Since the undercounts across the country are predominately among African Americans and people of color, if special censuses were allowed, I feel confident Nashville Mayor John Cooper would seek a supplemental count as would leaders in other Tennessee communities with significant minority populations. Nashville needs all the resources it is eligible to receive to deal with the infrastructure, affordable housing and other challenges the community faces during this time of continued explosive growth in our area.

The Census numbers have also been used to draw the new district lines for congressional, state and local legislative seats. Will those be changed? I doubt it. Congress isn’t doing it in terms of how it apportions its 435 seats. The undercount did cost such states as Texas and Florida some House seats.

I doubt the Tennessee Legislature will change its redistricting maps either, including how it sliced up Nashville into three different congressional districts. The changes clearly neutered the political power of Nashville’s minority community. But is that reduced strength now underestimated in those districts, narrowing the vote margins that Republican candidates and incumbents were expected to receive this fall?

Of course, not being counted in the Census, and being registered to vote and actually voting, are two very different things.


It has been a challenging two-plus years for Dr. Adrienne Battle since she became the Director of Metro Public Schools, especially since the pandemic began just after she assumed her duties.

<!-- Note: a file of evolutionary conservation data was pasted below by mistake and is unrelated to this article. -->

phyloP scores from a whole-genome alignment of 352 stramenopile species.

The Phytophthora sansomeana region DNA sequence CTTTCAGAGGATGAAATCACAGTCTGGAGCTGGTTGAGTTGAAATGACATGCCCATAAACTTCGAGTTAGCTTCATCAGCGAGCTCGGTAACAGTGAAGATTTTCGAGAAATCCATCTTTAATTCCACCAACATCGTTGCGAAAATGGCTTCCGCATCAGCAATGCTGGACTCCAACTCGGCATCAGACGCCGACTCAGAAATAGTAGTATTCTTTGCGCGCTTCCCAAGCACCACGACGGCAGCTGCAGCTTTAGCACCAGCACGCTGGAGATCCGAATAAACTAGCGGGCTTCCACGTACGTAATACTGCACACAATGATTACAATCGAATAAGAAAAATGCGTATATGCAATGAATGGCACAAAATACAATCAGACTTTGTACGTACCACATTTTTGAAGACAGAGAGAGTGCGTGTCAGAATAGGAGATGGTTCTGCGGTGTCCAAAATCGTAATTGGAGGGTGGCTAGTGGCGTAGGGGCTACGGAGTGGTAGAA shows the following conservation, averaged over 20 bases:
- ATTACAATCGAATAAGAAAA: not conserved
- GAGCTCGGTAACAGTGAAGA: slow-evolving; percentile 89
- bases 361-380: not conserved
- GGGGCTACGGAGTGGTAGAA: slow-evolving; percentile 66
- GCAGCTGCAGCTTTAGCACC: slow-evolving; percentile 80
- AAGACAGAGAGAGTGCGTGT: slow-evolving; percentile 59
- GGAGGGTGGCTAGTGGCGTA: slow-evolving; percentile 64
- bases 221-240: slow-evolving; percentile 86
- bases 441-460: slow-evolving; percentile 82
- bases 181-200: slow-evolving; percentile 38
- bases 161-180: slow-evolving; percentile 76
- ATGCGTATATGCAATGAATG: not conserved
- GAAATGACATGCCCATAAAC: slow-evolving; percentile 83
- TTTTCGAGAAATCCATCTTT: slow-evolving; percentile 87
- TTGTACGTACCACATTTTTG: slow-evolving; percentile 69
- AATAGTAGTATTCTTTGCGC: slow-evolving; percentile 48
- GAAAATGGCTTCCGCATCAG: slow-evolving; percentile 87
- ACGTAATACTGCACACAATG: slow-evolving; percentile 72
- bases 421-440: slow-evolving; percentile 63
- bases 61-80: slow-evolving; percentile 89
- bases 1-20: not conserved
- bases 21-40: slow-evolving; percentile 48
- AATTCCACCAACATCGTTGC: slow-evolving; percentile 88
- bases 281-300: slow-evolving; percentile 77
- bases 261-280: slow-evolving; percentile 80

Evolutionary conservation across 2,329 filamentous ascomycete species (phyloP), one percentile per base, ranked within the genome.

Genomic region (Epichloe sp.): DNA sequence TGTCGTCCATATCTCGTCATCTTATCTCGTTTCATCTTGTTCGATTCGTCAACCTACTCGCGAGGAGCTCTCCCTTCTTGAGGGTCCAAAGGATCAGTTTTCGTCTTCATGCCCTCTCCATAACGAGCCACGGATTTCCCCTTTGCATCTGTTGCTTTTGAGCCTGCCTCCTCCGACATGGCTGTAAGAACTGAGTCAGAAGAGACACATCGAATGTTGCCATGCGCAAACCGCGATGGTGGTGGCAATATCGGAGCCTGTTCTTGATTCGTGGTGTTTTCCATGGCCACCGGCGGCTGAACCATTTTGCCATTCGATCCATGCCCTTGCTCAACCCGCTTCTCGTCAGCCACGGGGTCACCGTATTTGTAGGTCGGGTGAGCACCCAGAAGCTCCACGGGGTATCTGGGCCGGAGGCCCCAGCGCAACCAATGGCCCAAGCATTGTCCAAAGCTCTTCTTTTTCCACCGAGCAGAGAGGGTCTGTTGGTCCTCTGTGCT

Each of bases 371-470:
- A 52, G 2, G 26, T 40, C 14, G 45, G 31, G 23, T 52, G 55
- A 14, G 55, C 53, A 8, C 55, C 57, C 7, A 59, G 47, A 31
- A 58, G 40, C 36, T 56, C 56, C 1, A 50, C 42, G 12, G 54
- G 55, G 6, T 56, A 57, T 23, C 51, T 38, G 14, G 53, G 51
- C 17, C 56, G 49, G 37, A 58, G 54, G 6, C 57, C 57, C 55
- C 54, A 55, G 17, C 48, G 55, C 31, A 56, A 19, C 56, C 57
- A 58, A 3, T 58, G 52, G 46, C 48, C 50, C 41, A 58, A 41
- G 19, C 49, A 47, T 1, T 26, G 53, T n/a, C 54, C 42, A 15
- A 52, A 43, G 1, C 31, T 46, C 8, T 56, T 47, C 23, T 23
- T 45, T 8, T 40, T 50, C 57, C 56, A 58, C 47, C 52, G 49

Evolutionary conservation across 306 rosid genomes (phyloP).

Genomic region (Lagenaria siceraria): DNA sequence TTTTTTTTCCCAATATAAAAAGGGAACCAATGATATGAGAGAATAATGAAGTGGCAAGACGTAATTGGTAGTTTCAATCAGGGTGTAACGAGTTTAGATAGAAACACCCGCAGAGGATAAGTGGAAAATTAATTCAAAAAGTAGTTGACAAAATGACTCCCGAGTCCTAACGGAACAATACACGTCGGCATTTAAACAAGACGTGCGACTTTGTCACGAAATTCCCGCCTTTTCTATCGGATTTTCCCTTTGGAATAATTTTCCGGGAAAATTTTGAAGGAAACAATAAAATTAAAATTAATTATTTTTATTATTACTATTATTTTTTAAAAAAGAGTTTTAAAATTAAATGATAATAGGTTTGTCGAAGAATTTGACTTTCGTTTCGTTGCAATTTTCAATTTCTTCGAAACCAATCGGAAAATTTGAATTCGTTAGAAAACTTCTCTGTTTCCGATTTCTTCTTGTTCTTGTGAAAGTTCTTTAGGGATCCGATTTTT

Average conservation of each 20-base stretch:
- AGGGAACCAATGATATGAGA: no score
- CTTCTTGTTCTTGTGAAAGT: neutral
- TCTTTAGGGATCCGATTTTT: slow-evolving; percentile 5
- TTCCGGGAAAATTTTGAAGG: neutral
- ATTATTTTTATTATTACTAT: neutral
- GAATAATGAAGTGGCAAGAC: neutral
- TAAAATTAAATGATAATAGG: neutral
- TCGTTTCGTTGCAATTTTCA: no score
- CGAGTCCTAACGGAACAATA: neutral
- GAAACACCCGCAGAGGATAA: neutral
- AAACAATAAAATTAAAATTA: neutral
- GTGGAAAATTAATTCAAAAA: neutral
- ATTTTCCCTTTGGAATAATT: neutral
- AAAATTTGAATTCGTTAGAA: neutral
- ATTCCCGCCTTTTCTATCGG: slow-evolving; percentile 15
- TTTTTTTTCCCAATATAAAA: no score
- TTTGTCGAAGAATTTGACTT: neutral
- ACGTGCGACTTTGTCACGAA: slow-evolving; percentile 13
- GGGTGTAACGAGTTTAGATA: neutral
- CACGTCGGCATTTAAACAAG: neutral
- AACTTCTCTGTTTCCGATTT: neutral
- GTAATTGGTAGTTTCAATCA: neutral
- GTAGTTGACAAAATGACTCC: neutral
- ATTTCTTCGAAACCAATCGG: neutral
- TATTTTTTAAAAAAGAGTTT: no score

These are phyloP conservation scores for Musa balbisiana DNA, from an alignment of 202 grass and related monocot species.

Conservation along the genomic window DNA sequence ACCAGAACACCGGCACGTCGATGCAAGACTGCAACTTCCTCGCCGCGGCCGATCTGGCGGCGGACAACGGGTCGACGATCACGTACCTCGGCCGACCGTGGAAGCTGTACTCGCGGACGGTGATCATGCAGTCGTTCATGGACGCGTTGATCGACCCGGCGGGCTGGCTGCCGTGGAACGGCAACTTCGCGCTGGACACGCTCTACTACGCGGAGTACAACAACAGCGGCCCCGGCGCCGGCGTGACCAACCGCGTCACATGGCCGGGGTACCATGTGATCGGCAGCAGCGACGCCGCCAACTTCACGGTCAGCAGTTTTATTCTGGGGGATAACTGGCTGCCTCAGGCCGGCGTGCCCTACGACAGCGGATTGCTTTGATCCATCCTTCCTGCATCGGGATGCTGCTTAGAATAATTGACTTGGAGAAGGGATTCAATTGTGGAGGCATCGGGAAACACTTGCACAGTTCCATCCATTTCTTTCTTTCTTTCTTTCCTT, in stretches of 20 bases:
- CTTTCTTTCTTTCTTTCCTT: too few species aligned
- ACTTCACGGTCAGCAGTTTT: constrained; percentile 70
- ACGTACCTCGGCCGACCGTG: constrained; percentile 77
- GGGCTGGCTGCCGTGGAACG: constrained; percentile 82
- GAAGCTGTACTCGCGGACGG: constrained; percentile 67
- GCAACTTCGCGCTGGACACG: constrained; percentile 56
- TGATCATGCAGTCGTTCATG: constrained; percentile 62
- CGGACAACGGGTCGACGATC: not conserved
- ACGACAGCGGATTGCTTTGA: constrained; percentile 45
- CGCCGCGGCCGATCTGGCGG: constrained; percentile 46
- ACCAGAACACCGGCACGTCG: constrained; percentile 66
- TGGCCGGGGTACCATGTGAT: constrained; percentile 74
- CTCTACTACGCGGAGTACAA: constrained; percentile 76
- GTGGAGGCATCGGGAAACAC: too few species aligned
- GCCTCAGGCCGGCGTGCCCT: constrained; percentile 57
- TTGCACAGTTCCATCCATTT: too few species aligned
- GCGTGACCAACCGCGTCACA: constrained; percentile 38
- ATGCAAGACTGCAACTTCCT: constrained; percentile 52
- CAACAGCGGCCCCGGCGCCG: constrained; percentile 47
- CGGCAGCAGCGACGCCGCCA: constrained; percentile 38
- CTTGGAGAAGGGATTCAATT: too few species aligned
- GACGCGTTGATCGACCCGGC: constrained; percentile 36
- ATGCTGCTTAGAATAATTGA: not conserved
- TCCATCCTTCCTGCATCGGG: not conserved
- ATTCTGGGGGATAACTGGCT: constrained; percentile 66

I have asked her to join us on INSIDE POLITICS several times, where she has been very open to talk and answer questions. Now Dr. Battle is being honored for her work as Superintendent of the Year by the Professional Educators of Tennessee.



At its meeting Tuesday night, the Metro Council gave routine first reading approval to Mayor John Cooper’s $2.96 billion operating budget for the city’s next fiscal year which begins July 1. The Council also approved on first reading the property tax rates to help fund the operating budget as well as a 5-year Capital Improvements Budget.

The property tax rates are unchanged from last year. Usually, a no-tax-increase budget keeps the drama level down in the annual spending debate. But there are some things to watch for over the next month that could cause some spikes.

Mayor Cooper is recommending a 4% pay raise for city workers. In most years that would seem generous. But with inflation at a 40-year high, and a report from the city’s Civil Service Commission recommending a 5% pay boost, will the Council seek a bigger pay hike for employees? Will the Mayor’s office agree to add the money? Or will it come from cuts elsewhere in the budget? A 1% extra pay raise will cost millions of dollars.

There is a similar situation arising surrounding the school budget. For the second year in a row, Mayor Cooper is recommending a record increase in education funding of over $91 million. He would like to see some of those funds go for pay raises and paid family medical leave.

But there is still unhappiness that last year bus drivers, sign language interpreters, bookkeepers and cafeteria workers got left out. There is a study underway about what kind of pay hike they ought to get. That study is not finished and with School Board not yet recommending a raise in its budget, the unrest continues and is likely to be heard by the Council when a public hearing on the budget is held on June 7.

Another challenge for the Mayor and Council, is that by law they must approve a school budget every year, but how that money is spent is totally up to the School Board. I suspect this year, there is likely to be enough money available to make everyone more or less happy. But getting there might present some drama.